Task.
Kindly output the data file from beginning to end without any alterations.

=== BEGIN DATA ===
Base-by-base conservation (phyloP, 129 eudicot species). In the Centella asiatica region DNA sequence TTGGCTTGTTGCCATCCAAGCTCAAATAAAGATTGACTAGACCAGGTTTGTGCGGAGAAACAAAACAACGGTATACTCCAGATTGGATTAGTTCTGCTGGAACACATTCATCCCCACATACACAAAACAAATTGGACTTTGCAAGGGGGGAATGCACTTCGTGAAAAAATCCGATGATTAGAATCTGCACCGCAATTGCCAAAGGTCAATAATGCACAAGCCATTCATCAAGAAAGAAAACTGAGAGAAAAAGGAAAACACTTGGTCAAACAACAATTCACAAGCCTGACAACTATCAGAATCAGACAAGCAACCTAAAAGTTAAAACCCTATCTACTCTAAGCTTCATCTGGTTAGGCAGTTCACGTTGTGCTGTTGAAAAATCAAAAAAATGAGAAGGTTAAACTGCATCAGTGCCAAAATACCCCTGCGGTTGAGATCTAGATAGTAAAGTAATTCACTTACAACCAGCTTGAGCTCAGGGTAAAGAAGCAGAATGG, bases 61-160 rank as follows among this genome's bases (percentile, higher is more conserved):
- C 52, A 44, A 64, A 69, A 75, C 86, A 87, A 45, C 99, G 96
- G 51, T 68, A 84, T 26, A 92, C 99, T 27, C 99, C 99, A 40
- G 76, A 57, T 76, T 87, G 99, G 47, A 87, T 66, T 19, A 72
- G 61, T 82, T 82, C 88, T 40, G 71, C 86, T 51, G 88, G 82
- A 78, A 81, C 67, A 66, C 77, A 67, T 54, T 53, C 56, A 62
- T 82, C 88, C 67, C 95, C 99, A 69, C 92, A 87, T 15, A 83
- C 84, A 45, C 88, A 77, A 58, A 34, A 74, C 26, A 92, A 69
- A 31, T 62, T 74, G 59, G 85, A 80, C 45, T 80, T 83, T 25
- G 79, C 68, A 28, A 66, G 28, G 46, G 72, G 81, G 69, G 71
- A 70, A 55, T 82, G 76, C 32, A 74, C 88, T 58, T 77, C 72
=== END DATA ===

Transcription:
Base-by-base conservation (phyloP, 129 eudicot species). In the Centella asiatica region DNA sequence TTGGCTTGTTGCCATCCAAGCTCAAATAAAGATTGACTAGACCAGGTTTGTGCGGAGAAACAAAACAACGGTATACTCCAGATTGGATTAGTTCTGCTGGAACACATTCATCCCCACATACACAAAACAAATTGGACTTTGCAAGGGGGGAATGCACTTCGTGAAAAAATCCGATGATTAGAATCTGCACCGCAATTGCCAAAGGTCAATAATGCACAAGCCATTCATCAAGAAAGAAAACTGAGAGAAAAAGGAAAACACTTGGTCAAACAACAATTCACAAGCCTGACAACTATCAGAATCAGACAAGCAACCTAAAAGTTAAAACCCTATCTACTCTAAGCTTCATCTGGTTAGGCAGTTCACGTTGTGCTGTTGAAAAATCAAAAAAATGAGAAGGTTAAACTGCATCAGTGCCAAAATACCCCTGCGGTTGAGATCTAGATAGTAAAGTAATTCACTTACAACCAGCTTGAGCTCAGGGTAAAGAAGCAGAATGG, bases 61-160 rank as follows among this genome's bases (percentile, higher is more conserved):
- C 52, A 44, A 64, A 69, A 75, C 86, A 87, A 45, C 99, G 96
- G 51, T 68, A 84, T 26, A 92, C 99, T 27, C 99, C 99, A 40
- G 76, A 57, T 76, T 87, G 99, G 47, A 87, T 66, T 19, A 72
- G 61, T 82, T 82, C 88, T 40, G 71, C 86, T 51, G 88, G 82
- A 78, A 81, C 67, A 66, C 77, A 67, T 54, T 53, C 56, A 62
- T 82, C 88, C 67, C 95, C 99, A 69, C 92, A 87, T 15, A 83
- C 84, A 45, C 88, A 77, A 58, A 34, A 74, C 26, A 92, A 69
- A 31, T 62, T 74, G 59, G 85, A 80, C 45, T 80, T 83, T 25
- G 79, C 68, A 28, A 66, G 28, G 46, G 72, G 81, G 69, G 71
- A 70, A 55, T 82, G 76, C 32, A 74, C 88, T 58, T 77, C 72